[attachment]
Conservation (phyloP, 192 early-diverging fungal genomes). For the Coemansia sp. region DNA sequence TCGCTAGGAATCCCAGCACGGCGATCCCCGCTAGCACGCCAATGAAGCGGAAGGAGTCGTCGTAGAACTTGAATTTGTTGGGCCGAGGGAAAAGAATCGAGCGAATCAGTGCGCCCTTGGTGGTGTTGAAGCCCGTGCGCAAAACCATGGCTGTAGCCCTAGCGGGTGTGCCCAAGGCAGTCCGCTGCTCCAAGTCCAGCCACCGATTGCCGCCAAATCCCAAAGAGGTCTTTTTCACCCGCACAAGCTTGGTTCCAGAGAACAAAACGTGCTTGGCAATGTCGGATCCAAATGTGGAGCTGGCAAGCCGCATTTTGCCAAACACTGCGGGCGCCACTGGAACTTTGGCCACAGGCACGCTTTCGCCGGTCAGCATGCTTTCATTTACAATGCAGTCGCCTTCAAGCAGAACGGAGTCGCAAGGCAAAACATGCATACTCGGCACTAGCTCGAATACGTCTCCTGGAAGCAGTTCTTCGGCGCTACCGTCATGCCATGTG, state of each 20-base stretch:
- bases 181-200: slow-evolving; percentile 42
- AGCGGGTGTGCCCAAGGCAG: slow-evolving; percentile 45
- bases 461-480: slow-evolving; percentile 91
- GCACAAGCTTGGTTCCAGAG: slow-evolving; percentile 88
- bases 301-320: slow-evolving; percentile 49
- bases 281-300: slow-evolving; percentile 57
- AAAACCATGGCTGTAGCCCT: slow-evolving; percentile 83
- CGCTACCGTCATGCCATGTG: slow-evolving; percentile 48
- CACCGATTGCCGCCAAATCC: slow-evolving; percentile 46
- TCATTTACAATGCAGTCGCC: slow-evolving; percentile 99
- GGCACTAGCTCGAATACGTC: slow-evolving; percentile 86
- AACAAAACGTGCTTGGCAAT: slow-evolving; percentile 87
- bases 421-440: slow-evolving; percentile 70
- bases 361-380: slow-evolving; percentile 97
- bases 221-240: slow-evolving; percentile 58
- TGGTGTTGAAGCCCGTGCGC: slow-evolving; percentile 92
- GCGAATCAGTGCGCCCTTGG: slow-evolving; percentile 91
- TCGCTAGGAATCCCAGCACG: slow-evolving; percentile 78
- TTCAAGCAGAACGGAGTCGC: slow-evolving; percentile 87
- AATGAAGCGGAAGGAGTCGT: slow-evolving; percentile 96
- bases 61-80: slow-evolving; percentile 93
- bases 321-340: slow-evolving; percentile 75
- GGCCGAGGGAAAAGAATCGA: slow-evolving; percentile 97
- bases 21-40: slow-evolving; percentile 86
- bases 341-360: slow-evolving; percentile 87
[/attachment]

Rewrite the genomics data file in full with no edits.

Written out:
Conservation (phyloP, 192 early-diverging fungal genomes). For the Coemansia sp. region DNA sequence TCGCTAGGAATCCCAGCACGGCGATCCCCGCTAGCACGCCAATGAAGCGGAAGGAGTCGTCGTAGAACTTGAATTTGTTGGGCCGAGGGAAAAGAATCGAGCGAATCAGTGCGCCCTTGGTGGTGTTGAAGCCCGTGCGCAAAACCATGGCTGTAGCCCTAGCGGGTGTGCCCAAGGCAGTCCGCTGCTCCAAGTCCAGCCACCGATTGCCGCCAAATCCCAAAGAGGTCTTTTTCACCCGCACAAGCTTGGTTCCAGAGAACAAAACGTGCTTGGCAATGTCGGATCCAAATGTGGAGCTGGCAAGCCGCATTTTGCCAAACACTGCGGGCGCCACTGGAACTTTGGCCACAGGCACGCTTTCGCCGGTCAGCATGCTTTCATTTACAATGCAGTCGCCTTCAAGCAGAACGGAGTCGCAAGGCAAAACATGCATACTCGGCACTAGCTCGAATACGTCTCCTGGAAGCAGTTCTTCGGCGCTACCGTCATGCCATGTG, state of each 20-base stretch:
- bases 181-200: slow-evolving; percentile 42
- AGCGGGTGTGCCCAAGGCAG: slow-evolving; percentile 45
- bases 461-480: slow-evolving; percentile 91
- GCACAAGCTTGGTTCCAGAG: slow-evolving; percentile 88
- bases 301-320: slow-evolving; percentile 49
- bases 281-300: slow-evolving; percentile 57
- AAAACCATGGCTGTAGCCCT: slow-evolving; percentile 83
- CGCTACCGTCATGCCATGTG: slow-evolving; percentile 48
- CACCGATTGCCGCCAAATCC: slow-evolving; percentile 46
- TCATTTACAATGCAGTCGCC: slow-evolving; percentile 99
- GGCACTAGCTCGAATACGTC: slow-evolving; percentile 86
- AACAAAACGTGCTTGGCAAT: slow-evolving; percentile 87
- bases 421-440: slow-evolving; percentile 70
- bases 361-380: slow-evolving; percentile 97
- bases 221-240: slow-evolving; percentile 58
- TGGTGTTGAAGCCCGTGCGC: slow-evolving; percentile 92
- GCGAATCAGTGCGCCCTTGG: slow-evolving; percentile 91
- TCGCTAGGAATCCCAGCACG: slow-evolving; percentile 78
- TTCAAGCAGAACGGAGTCGC: slow-evolving; percentile 87
- AATGAAGCGGAAGGAGTCGT: slow-evolving; percentile 96
- bases 61-80: slow-evolving; percentile 93
- bases 321-340: slow-evolving; percentile 75
- GGCCGAGGGAAAAGAATCGA: slow-evolving; percentile 97
- bases 21-40: slow-evolving; percentile 86
- bases 341-360: slow-evolving; percentile 87